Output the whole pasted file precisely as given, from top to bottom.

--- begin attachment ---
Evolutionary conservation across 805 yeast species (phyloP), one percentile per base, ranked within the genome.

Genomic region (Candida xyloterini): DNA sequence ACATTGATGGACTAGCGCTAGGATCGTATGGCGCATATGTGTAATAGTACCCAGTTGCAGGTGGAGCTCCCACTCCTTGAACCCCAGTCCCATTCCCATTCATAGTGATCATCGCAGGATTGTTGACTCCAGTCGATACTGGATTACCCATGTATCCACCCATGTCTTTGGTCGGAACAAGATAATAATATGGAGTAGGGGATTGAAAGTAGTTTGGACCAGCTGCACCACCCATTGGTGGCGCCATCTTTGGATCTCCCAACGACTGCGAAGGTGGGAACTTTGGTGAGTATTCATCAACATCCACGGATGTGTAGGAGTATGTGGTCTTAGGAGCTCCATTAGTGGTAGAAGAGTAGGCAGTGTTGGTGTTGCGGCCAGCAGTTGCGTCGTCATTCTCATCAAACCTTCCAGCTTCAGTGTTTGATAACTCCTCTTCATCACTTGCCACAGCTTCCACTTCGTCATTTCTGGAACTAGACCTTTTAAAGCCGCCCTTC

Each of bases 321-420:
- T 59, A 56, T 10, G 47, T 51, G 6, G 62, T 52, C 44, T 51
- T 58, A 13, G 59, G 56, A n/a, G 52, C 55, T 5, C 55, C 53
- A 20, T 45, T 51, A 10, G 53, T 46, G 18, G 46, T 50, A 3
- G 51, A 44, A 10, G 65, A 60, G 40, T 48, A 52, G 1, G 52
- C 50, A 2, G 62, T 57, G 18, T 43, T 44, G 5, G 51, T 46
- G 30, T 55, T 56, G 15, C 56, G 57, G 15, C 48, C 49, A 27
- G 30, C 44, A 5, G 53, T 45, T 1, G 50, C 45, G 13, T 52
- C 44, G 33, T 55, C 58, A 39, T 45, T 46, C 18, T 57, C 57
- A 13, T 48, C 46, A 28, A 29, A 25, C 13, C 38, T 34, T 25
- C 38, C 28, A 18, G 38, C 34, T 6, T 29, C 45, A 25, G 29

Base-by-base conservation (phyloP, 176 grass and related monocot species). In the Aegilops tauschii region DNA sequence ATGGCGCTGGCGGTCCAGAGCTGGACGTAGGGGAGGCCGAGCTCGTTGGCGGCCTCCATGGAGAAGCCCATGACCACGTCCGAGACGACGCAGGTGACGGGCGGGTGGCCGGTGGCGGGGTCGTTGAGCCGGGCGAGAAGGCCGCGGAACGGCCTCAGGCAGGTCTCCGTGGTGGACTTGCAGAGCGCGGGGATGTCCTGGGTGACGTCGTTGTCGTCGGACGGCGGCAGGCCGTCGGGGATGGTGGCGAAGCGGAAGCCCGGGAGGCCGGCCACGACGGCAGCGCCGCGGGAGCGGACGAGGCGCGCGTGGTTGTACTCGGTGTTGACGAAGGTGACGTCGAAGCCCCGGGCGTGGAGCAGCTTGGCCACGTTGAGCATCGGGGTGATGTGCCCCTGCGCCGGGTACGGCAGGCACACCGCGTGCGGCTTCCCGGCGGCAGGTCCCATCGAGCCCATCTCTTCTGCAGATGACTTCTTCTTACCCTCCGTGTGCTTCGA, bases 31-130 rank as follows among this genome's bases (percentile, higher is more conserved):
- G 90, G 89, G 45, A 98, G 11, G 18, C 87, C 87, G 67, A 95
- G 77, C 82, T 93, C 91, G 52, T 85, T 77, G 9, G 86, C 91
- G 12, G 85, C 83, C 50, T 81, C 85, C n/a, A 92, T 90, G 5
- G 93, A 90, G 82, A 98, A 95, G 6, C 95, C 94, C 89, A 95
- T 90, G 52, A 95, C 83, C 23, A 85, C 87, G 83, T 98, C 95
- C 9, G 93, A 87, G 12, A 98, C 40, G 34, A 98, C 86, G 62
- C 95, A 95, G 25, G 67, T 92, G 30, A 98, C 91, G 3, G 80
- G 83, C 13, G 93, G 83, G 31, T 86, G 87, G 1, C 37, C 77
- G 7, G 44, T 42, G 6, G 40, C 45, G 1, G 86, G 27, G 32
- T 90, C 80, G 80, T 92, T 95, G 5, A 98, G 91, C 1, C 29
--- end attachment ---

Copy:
Evolutionary conservation across 805 yeast species (phyloP), one percentile per base, ranked within the genome.

Genomic region (Candida xyloterini): DNA sequence ACATTGATGGACTAGCGCTAGGATCGTATGGCGCATATGTGTAATAGTACCCAGTTGCAGGTGGAGCTCCCACTCCTTGAACCCCAGTCCCATTCCCATTCATAGTGATCATCGCAGGATTGTTGACTCCAGTCGATACTGGATTACCCATGTATCCACCCATGTCTTTGGTCGGAACAAGATAATAATATGGAGTAGGGGATTGAAAGTAGTTTGGACCAGCTGCACCACCCATTGGTGGCGCCATCTTTGGATCTCCCAACGACTGCGAAGGTGGGAACTTTGGTGAGTATTCATCAACATCCACGGATGTGTAGGAGTATGTGGTCTTAGGAGCTCCATTAGTGGTAGAAGAGTAGGCAGTGTTGGTGTTGCGGCCAGCAGTTGCGTCGTCATTCTCATCAAACCTTCCAGCTTCAGTGTTTGATAACTCCTCTTCATCACTTGCCACAGCTTCCACTTCGTCATTTCTGGAACTAGACCTTTTAAAGCCGCCCTTC

Each of bases 321-420:
- T 59, A 56, T 10, G 47, T 51, G 6, G 62, T 52, C 44, T 51
- T 58, A 13, G 59, G 56, A n/a, G 52, C 55, T 5, C 55, C 53
- A 20, T 45, T 51, A 10, G 53, T 46, G 18, G 46, T 50, A 3
- G 51, A 44, A 10, G 65, A 60, G 40, T 48, A 52, G 1, G 52
- C 50, A 2, G 62, T 57, G 18, T 43, T 44, G 5, G 51, T 46
- G 30, T 55, T 56, G 15, C 56, G 57, G 15, C 48, C 49, A 27
- G 30, C 44, A 5, G 53, T 45, T 1, G 50, C 45, G 13, T 52
- C 44, G 33, T 55, C 58, A 39, T 45, T 46, C 18, T 57, C 57
- A 13, T 48, C 46, A 28, A 29, A 25, C 13, C 38, T 34, T 25
- C 38, C 28, A 18, G 38, C 34, T 6, T 29, C 45, A 25, G 29

Base-by-base conservation (phyloP, 176 grass and related monocot species). In the Aegilops tauschii region DNA sequence ATGGCGCTGGCGGTCCAGAGCTGGACGTAGGGGAGGCCGAGCTCGTTGGCGGCCTCCATGGAGAAGCCCATGACCACGTCCGAGACGACGCAGGTGACGGGCGGGTGGCCGGTGGCGGGGTCGTTGAGCCGGGCGAGAAGGCCGCGGAACGGCCTCAGGCAGGTCTCCGTGGTGGACTTGCAGAGCGCGGGGATGTCCTGGGTGACGTCGTTGTCGTCGGACGGCGGCAGGCCGTCGGGGATGGTGGCGAAGCGGAAGCCCGGGAGGCCGGCCACGACGGCAGCGCCGCGGGAGCGGACGAGGCGCGCGTGGTTGTACTCGGTGTTGACGAAGGTGACGTCGAAGCCCCGGGCGTGGAGCAGCTTGGCCACGTTGAGCATCGGGGTGATGTGCCCCTGCGCCGGGTACGGCAGGCACACCGCGTGCGGCTTCCCGGCGGCAGGTCCCATCGAGCCCATCTCTTCTGCAGATGACTTCTTCTTACCCTCCGTGTGCTTCGA, bases 31-130 rank as follows among this genome's bases (percentile, higher is more conserved):
- G 90, G 89, G 45, A 98, G 11, G 18, C 87, C 87, G 67, A 95
- G 77, C 82, T 93, C 91, G 52, T 85, T 77, G 9, G 86, C 91
- G 12, G 85, C 83, C 50, T 81, C 85, C n/a, A 92, T 90, G 5
- G 93, A 90, G 82, A 98, A 95, G 6, C 95, C 94, C 89, A 95
- T 90, G 52, A 95, C 83, C 23, A 85, C 87, G 83, T 98, C 95
- C 9, G 93, A 87, G 12, A 98, C 40, G 34, A 98, C 86, G 62
- C 95, A 95, G 25, G 67, T 92, G 30, A 98, C 91, G 3, G 80
- G 83, C 13, G 93, G 83, G 31, T 86, G 87, G 1, C 37, C 77
- G 7, G 44, T 42, G 6, G 40, C 45, G 1, G 86, G 27, G 32
- T 90, C 80, G 80, T 92, T 95, G 5, A 98, G 91, C 1, C 29